"Darwin's theory uses the same invisible hand, but formed into a fist as a battering ram to eliminate Paley's God from nature. The very features that Paley used to infer not only God's existence, but also his goodness, are, for Darwin, but spin-offs of the only real action in nature-the endless struggle among organisms for reproductive success, and the endless hecatombs of failure." (Gould S.J., "Darwin and Paley Meet the Invisible Hand," in "Eight Little Piggies: Reflections in Natural History," Jonathan Cape: London, 1993, pp.149-150)

Stephen Jay Gould, evolutionary biologist

Clearly, Darwinism means the opposite of what the Catholic Church teaches about whether or not there is any meaning or purpose in the origin and development of life. The intelligent design controversy has never been about how old the Earth is, but about whether there is detectible evidence of design in the universe and life forms.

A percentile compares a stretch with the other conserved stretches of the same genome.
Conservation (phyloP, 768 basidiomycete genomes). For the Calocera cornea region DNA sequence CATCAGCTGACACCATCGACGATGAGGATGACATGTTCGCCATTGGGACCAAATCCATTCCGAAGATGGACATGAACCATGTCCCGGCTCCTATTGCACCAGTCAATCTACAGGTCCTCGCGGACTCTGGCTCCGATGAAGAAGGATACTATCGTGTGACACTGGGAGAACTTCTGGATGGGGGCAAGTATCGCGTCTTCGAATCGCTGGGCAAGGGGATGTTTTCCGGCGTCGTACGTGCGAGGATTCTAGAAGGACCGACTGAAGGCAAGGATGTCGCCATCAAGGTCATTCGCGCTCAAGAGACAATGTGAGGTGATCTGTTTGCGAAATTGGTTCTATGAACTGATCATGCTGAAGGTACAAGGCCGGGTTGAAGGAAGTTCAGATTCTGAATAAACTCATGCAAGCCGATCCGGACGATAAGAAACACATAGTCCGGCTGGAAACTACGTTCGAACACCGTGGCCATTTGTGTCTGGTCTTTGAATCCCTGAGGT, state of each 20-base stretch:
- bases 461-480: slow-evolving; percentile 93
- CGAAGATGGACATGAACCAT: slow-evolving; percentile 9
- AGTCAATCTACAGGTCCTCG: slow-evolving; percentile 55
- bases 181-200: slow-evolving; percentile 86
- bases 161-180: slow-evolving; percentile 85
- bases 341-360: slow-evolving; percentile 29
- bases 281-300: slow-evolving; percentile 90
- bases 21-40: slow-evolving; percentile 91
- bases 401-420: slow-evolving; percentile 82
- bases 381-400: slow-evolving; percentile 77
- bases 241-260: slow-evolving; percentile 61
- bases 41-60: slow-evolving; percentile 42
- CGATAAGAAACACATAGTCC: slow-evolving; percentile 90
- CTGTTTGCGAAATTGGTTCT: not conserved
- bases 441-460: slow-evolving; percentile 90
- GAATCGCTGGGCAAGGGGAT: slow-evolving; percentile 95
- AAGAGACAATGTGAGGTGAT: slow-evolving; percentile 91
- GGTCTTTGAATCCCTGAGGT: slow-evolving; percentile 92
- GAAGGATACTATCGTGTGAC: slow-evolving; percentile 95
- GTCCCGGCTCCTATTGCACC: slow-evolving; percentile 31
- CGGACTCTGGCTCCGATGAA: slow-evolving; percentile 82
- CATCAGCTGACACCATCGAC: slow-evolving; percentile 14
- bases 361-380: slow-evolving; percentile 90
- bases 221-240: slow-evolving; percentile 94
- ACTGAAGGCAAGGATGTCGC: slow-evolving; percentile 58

The Darwinists may be right in what they say, but who knows? For many years, any other story than theirs has been banned from science classrooms. As the "Privileged Planet" controversy shows (see the Blog service note at the end of this page), that's not about evidence.

To his credit, one person who clearly understood the difference between the Roman Catholic Church's understanding of evolution and the typical Darwinist's is ultra-Darwinist Richard Dawkins. Here is an item I wrote last year on the subject, that may never have been published by the B.C. Catholic. So, for convenience, I am reproducing it here. You will find Dawkins's attack on John Paul II in the article below: